British Gas Trading (BGT), Centrica's main supply arm, has recently invited offers to buy or run the pre-payment meter operation through a notice in the European Commission's official journal, though the likely price of any deal is being kept commercially confidential. The business, called Quantum after the electronic smartcard meters which are progressively replacing the traditional coin-operated variety, was inherited by Centrica when the old British Gas split itself into two.
The central Quantum office is based in Newcastle and employs around 150 staff, mostly carrying out "back office" tasks, with many employed on short-term contracts. Quantum, which remains a monopoly used by rival independent suppliers as well as BGT, runs around a million pre-payment meters, though according to the Gas Consumers' Council (GCC) only about 900,000 are in use at any time. The decision to hive off the division follows the establishment earlier by BGT of a joint venture with Group 4, the security group, to offload its main household meter reading business, AccuRead.
BGT confirmed it was examining selling or outsourcing the Quantum office. A spokesman said: "BGT is looking at how this operation will run in the future, including a possibility of this service being provided outside British Gas. Investigations into a number of options are at an early stage and the tendering process is only part of that ongoing investigation."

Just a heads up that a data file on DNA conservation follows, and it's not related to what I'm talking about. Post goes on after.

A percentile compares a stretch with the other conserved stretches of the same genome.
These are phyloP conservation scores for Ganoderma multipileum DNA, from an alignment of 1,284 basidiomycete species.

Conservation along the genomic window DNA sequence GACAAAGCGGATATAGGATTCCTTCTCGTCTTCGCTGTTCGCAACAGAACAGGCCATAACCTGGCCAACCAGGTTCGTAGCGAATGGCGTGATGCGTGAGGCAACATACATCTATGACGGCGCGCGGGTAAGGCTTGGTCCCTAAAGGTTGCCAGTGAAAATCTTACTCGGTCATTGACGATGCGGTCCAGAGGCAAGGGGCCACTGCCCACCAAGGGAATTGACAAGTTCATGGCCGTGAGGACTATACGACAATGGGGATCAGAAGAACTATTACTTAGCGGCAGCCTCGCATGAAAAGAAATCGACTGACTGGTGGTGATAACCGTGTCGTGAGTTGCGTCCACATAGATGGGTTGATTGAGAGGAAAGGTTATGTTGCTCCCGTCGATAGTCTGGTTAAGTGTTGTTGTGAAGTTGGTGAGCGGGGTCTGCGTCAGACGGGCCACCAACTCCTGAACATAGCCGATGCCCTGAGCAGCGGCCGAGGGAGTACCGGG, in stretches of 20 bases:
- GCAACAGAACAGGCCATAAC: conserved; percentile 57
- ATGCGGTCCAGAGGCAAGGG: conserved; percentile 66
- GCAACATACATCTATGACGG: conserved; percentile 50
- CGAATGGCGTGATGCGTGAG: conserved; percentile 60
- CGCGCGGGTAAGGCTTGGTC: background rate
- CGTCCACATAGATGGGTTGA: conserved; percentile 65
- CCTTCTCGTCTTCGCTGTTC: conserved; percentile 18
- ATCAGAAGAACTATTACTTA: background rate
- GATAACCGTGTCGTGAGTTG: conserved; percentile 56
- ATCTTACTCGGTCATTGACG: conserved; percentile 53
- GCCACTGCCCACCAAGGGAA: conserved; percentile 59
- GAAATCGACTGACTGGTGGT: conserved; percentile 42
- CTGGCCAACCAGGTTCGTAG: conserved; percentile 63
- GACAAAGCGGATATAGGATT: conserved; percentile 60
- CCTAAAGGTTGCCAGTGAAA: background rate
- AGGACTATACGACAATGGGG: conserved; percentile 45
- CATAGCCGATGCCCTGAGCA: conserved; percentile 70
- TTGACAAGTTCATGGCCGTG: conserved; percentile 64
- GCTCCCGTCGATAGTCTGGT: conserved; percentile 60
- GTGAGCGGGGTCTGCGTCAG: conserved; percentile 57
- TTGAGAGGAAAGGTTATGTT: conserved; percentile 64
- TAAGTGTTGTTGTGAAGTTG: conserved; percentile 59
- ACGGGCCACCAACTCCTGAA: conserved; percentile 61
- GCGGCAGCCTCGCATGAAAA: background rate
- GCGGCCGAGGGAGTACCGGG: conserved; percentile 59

The sale comes at a sensitive time for the industry, as the Government has instructed Ofgas, the regulatory watchdog, to review differences in charges for pre-payment customers in competition trials under way in the South of England. The GCC has been increasingly concerned at the apparent reluctance of some independents to supply pre-payment customers, given the additional costs of up to pounds 80.
Sue Slipman, director of the GCC, warned that British Gas would have to invest up to pounds 1m in improving the system before selling it off.
"If they want to sell it, they've got to spend money on it first. The issue is about how you get the investment in the system, especially if the Government stops suppliers from cherry-picking more affluent customers. It's a problem for the industry as a whole," said Ms Slipman.
The GCC's solution was to impose a levy on suppliers who had not taken on a proportion of pre-payment customers.
John Battle, the Industry Minister, warned last week that "unbundling" costs in the industry should not make the poorest customers worse off, warning of the dangers of "fuel poverty". In one case the GCC found an independent gas supplier was charging 34 per cent more to supply pre-payment meter customers than those on direct debit.Reuse content